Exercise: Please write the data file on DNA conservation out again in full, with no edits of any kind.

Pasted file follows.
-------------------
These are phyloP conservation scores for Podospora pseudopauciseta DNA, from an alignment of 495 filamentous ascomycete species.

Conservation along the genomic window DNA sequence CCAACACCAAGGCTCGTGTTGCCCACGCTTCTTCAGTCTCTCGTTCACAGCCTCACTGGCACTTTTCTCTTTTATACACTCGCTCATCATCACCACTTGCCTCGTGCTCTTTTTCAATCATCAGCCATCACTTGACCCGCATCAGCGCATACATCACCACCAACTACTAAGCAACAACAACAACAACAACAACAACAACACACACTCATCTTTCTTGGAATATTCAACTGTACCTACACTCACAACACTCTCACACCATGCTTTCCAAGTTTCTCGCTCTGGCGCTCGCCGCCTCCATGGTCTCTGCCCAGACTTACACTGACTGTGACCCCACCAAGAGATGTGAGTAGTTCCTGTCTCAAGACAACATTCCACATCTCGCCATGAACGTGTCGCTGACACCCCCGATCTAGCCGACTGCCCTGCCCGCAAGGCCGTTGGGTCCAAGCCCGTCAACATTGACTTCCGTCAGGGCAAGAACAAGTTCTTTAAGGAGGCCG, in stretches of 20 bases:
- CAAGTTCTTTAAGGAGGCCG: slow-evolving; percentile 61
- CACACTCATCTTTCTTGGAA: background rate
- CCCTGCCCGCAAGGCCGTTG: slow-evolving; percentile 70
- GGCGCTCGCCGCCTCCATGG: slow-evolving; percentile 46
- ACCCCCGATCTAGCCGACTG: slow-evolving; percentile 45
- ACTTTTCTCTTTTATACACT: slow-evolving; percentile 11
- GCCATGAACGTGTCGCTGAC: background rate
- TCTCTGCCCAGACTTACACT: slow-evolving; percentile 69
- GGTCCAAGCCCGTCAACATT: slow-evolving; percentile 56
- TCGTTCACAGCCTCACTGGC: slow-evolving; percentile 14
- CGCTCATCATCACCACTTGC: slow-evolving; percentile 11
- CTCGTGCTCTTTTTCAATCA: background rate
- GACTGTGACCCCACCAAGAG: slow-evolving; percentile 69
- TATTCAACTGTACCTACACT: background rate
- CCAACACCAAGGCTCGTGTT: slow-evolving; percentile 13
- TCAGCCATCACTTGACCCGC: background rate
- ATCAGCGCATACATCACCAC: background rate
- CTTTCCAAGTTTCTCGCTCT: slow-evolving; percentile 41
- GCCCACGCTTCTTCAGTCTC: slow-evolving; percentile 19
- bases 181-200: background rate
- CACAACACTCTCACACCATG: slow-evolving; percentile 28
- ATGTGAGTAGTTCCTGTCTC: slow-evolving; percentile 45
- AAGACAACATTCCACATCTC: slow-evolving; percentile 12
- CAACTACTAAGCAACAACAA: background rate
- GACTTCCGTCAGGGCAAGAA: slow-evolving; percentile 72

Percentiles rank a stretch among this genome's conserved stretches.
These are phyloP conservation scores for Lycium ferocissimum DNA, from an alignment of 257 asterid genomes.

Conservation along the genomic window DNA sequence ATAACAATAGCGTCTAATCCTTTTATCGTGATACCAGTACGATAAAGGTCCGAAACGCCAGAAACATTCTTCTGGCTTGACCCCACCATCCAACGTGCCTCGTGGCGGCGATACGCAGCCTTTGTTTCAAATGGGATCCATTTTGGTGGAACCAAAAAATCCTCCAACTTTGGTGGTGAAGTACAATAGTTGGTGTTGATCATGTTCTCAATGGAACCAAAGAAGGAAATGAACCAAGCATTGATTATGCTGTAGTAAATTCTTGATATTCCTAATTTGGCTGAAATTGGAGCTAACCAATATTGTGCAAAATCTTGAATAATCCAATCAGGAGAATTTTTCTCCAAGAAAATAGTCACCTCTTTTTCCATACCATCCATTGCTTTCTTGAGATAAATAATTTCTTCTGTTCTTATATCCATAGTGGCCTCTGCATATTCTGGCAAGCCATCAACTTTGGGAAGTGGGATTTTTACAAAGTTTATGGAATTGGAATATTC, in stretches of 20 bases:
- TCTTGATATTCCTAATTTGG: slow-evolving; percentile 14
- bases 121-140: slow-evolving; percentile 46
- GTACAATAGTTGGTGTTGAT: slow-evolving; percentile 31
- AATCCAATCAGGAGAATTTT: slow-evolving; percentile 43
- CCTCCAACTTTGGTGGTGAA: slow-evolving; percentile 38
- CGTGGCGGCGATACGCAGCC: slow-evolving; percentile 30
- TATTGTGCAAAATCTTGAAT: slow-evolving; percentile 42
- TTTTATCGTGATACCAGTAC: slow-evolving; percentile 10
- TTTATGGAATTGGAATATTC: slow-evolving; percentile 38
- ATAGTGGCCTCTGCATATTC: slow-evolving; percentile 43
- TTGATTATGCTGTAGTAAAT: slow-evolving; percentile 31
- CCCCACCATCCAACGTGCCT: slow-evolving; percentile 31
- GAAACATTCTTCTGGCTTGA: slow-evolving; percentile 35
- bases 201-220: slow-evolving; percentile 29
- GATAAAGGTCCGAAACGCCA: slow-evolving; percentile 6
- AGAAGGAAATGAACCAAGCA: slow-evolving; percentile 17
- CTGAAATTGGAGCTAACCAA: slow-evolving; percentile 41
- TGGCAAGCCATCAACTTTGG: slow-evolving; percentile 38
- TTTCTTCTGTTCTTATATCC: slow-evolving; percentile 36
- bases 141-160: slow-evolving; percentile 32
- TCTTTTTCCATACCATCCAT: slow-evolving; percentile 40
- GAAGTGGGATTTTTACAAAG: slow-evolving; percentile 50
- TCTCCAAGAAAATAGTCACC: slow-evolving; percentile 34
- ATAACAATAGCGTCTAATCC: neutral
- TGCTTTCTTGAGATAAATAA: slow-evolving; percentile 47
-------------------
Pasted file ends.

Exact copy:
These are phyloP conservation scores for Podospora pseudopauciseta DNA, from an alignment of 495 filamentous ascomycete species.

Conservation along the genomic window DNA sequence CCAACACCAAGGCTCGTGTTGCCCACGCTTCTTCAGTCTCTCGTTCACAGCCTCACTGGCACTTTTCTCTTTTATACACTCGCTCATCATCACCACTTGCCTCGTGCTCTTTTTCAATCATCAGCCATCACTTGACCCGCATCAGCGCATACATCACCACCAACTACTAAGCAACAACAACAACAACAACAACAACAACACACACTCATCTTTCTTGGAATATTCAACTGTACCTACACTCACAACACTCTCACACCATGCTTTCCAAGTTTCTCGCTCTGGCGCTCGCCGCCTCCATGGTCTCTGCCCAGACTTACACTGACTGTGACCCCACCAAGAGATGTGAGTAGTTCCTGTCTCAAGACAACATTCCACATCTCGCCATGAACGTGTCGCTGACACCCCCGATCTAGCCGACTGCCCTGCCCGCAAGGCCGTTGGGTCCAAGCCCGTCAACATTGACTTCCGTCAGGGCAAGAACAAGTTCTTTAAGGAGGCCG, in stretches of 20 bases:
- CAAGTTCTTTAAGGAGGCCG: slow-evolving; percentile 61
- CACACTCATCTTTCTTGGAA: background rate
- CCCTGCCCGCAAGGCCGTTG: slow-evolving; percentile 70
- GGCGCTCGCCGCCTCCATGG: slow-evolving; percentile 46
- ACCCCCGATCTAGCCGACTG: slow-evolving; percentile 45
- ACTTTTCTCTTTTATACACT: slow-evolving; percentile 11
- GCCATGAACGTGTCGCTGAC: background rate
- TCTCTGCCCAGACTTACACT: slow-evolving; percentile 69
- GGTCCAAGCCCGTCAACATT: slow-evolving; percentile 56
- TCGTTCACAGCCTCACTGGC: slow-evolving; percentile 14
- CGCTCATCATCACCACTTGC: slow-evolving; percentile 11
- CTCGTGCTCTTTTTCAATCA: background rate
- GACTGTGACCCCACCAAGAG: slow-evolving; percentile 69
- TATTCAACTGTACCTACACT: background rate
- CCAACACCAAGGCTCGTGTT: slow-evolving; percentile 13
- TCAGCCATCACTTGACCCGC: background rate
- ATCAGCGCATACATCACCAC: background rate
- CTTTCCAAGTTTCTCGCTCT: slow-evolving; percentile 41
- GCCCACGCTTCTTCAGTCTC: slow-evolving; percentile 19
- bases 181-200: background rate
- CACAACACTCTCACACCATG: slow-evolving; percentile 28
- ATGTGAGTAGTTCCTGTCTC: slow-evolving; percentile 45
- AAGACAACATTCCACATCTC: slow-evolving; percentile 12
- CAACTACTAAGCAACAACAA: background rate
- GACTTCCGTCAGGGCAAGAA: slow-evolving; percentile 72

Percentiles rank a stretch among this genome's conserved stretches.
These are phyloP conservation scores for Lycium ferocissimum DNA, from an alignment of 257 asterid genomes.

Conservation along the genomic window DNA sequence ATAACAATAGCGTCTAATCCTTTTATCGTGATACCAGTACGATAAAGGTCCGAAACGCCAGAAACATTCTTCTGGCTTGACCCCACCATCCAACGTGCCTCGTGGCGGCGATACGCAGCCTTTGTTTCAAATGGGATCCATTTTGGTGGAACCAAAAAATCCTCCAACTTTGGTGGTGAAGTACAATAGTTGGTGTTGATCATGTTCTCAATGGAACCAAAGAAGGAAATGAACCAAGCATTGATTATGCTGTAGTAAATTCTTGATATTCCTAATTTGGCTGAAATTGGAGCTAACCAATATTGTGCAAAATCTTGAATAATCCAATCAGGAGAATTTTTCTCCAAGAAAATAGTCACCTCTTTTTCCATACCATCCATTGCTTTCTTGAGATAAATAATTTCTTCTGTTCTTATATCCATAGTGGCCTCTGCATATTCTGGCAAGCCATCAACTTTGGGAAGTGGGATTTTTACAAAGTTTATGGAATTGGAATATTC, in stretches of 20 bases:
- TCTTGATATTCCTAATTTGG: slow-evolving; percentile 14
- bases 121-140: slow-evolving; percentile 46
- GTACAATAGTTGGTGTTGAT: slow-evolving; percentile 31
- AATCCAATCAGGAGAATTTT: slow-evolving; percentile 43
- CCTCCAACTTTGGTGGTGAA: slow-evolving; percentile 38
- CGTGGCGGCGATACGCAGCC: slow-evolving; percentile 30
- TATTGTGCAAAATCTTGAAT: slow-evolving; percentile 42
- TTTTATCGTGATACCAGTAC: slow-evolving; percentile 10
- TTTATGGAATTGGAATATTC: slow-evolving; percentile 38
- ATAGTGGCCTCTGCATATTC: slow-evolving; percentile 43
- TTGATTATGCTGTAGTAAAT: slow-evolving; percentile 31
- CCCCACCATCCAACGTGCCT: slow-evolving; percentile 31
- GAAACATTCTTCTGGCTTGA: slow-evolving; percentile 35
- bases 201-220: slow-evolving; percentile 29
- GATAAAGGTCCGAAACGCCA: slow-evolving; percentile 6
- AGAAGGAAATGAACCAAGCA: slow-evolving; percentile 17
- CTGAAATTGGAGCTAACCAA: slow-evolving; percentile 41
- TGGCAAGCCATCAACTTTGG: slow-evolving; percentile 38
- TTTCTTCTGTTCTTATATCC: slow-evolving; percentile 36
- bases 141-160: slow-evolving; percentile 32
- TCTTTTTCCATACCATCCAT: slow-evolving; percentile 40
- GAAGTGGGATTTTTACAAAG: slow-evolving; percentile 50
- TCTCCAAGAAAATAGTCACC: slow-evolving; percentile 34
- ATAACAATAGCGTCTAATCC: neutral
- TGCTTTCTTGAGATAAATAA: slow-evolving; percentile 47